• 150,000+ documents available
  • Just £6.99 a month

Here's what a teacher thought of this essay

3 star(s)

3 Stars, due to the foregoing.

Marked by teacher Edward Smith 09/07/2013

Not the one? Search for your essay title...
  • Join over 1.2 million students every month
  • Accelerate your learning by 29%
  • Unlimited access from just £6.99 per month

See related essaysSee related essays

Related AS and A Level Law of Contract essays

  1. Critically evaluate what in law will amount to an offer

    Another example of where invitation to treat can be mistaken for an offer is highlighted in the case of Pharmaceutical Society of GB V. Boots cash chemist (1953), whereby Under the pharmacy and poisons act 1933, certain drugs must be sold by a qualified pharmacist.

  2. Four ways in which a contract may be discharged.

    Time is of the essence where: > The parties so stipulate. > The nature of the subject matter or surrounding circumstances requires it. > A party subject to unreasonable delay gives notice making it so. 3. DISCHARGE BY FRUSTRATION. After the conclusion of the contract, but before performance, the circumstances so change that there is no longer a workable agreement.

  1. Dealing with problems of offer and acceptance.

    4. Rob's reply by letter Rob responded by post. According to the traditional postal rule, posted acceptances are binding from the moment that they are posted.

  2. Contract Law - offer and acceptance.

    for stock, the plaintiff's tender was the highest but the defendant refused to sell the stock. It was held by the court that the leaflets were not an offer to sell the stock to the highest bidder but an invitation for offers to purchase the stock.

  1. Invitation To Treat

    The classic case on this point is Scammel v Ouston (1941), in which the court was unable to decide on the precise nature of the offer that was supposed to have been accepted by the plaintiff The issue raised by this question is whether or not the parties intended to be legally bound by their agreement.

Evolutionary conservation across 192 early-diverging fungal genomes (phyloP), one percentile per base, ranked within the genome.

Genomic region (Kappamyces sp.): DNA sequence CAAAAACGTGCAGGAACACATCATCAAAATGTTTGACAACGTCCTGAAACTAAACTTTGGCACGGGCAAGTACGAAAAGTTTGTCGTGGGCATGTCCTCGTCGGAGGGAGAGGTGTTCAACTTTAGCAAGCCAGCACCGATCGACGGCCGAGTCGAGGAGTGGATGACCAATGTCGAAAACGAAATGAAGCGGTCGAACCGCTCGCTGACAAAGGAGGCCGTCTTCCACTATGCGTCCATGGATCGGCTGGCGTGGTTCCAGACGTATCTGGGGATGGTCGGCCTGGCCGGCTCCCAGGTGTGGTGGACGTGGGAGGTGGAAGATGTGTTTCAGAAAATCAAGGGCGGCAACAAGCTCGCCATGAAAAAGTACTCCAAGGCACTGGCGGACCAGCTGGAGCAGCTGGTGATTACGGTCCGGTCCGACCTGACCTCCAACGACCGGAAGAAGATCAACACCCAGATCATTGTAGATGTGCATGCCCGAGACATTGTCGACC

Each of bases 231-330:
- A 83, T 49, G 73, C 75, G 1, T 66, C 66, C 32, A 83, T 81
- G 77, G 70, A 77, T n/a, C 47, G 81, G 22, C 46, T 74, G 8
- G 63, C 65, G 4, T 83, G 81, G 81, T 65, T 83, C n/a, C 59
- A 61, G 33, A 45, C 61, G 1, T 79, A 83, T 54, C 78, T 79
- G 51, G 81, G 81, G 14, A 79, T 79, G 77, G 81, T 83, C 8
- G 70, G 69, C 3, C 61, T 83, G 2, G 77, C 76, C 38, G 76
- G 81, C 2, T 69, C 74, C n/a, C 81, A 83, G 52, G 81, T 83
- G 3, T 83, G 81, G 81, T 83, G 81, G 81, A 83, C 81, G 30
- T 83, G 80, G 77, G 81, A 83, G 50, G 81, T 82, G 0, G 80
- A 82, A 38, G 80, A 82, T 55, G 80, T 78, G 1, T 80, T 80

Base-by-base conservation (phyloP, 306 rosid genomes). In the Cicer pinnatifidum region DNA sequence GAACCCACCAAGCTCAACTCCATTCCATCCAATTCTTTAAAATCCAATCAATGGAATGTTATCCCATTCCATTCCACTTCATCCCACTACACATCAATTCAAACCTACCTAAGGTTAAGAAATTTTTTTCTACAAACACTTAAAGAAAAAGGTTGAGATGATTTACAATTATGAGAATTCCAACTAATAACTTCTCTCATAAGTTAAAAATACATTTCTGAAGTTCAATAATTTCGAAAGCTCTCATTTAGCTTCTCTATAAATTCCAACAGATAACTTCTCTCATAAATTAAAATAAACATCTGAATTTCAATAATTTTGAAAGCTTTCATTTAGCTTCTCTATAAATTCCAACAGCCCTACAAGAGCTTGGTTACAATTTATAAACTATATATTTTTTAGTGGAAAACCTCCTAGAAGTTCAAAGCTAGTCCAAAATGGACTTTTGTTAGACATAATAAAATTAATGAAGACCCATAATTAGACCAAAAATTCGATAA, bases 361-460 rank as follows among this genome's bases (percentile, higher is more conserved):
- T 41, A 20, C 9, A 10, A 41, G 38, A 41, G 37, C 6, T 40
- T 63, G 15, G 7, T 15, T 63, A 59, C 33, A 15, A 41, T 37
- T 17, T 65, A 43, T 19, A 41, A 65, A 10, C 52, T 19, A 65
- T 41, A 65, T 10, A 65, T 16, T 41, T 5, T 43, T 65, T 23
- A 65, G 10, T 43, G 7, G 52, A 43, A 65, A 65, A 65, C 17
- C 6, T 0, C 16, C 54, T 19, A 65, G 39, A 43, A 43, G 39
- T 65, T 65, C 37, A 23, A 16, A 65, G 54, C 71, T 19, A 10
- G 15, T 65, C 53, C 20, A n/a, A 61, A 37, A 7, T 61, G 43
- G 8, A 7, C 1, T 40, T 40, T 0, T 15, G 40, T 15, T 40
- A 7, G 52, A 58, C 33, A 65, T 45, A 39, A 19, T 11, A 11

2. Write a critical evaluation of the elements of any two property offences

    into account in terms of appropriation; this is clearly evident in the dissenting speech of Lord Lowry in Gomez. However now, due to this broad definition, a person can be found guilty under the Theft Act 1968 even if consent was provided.

  1. Entores ltd V. Miles Far East Corperation [1955] 2 QB 327(CA)

    Appellants' Argument chaThe defendants argued that the contract was not made in England but was made in Holland. The appellants applied for the Order 11 to be discharged and the subsequent proceedings to be set aside. cccccccccccccccc The appellants carry on arguing that as far as a contract made by

  2. Evaluate the law of formation of contract in the context of modern methods of ...

    (1955) it suggests that the postal rule does not apply to some methods of instantaneous communication such as telephone and this is supplemented with Brinkibon Ltd v Stahag Stahl GmbH (1982) as it stated: ??it would seem?that the communication should take effect at the time when the (offeree)

  • Over 160,000 pieces
    of student written work
  • Annotated by
    experienced teachers
  • Ideas and feedback to
    improve your own work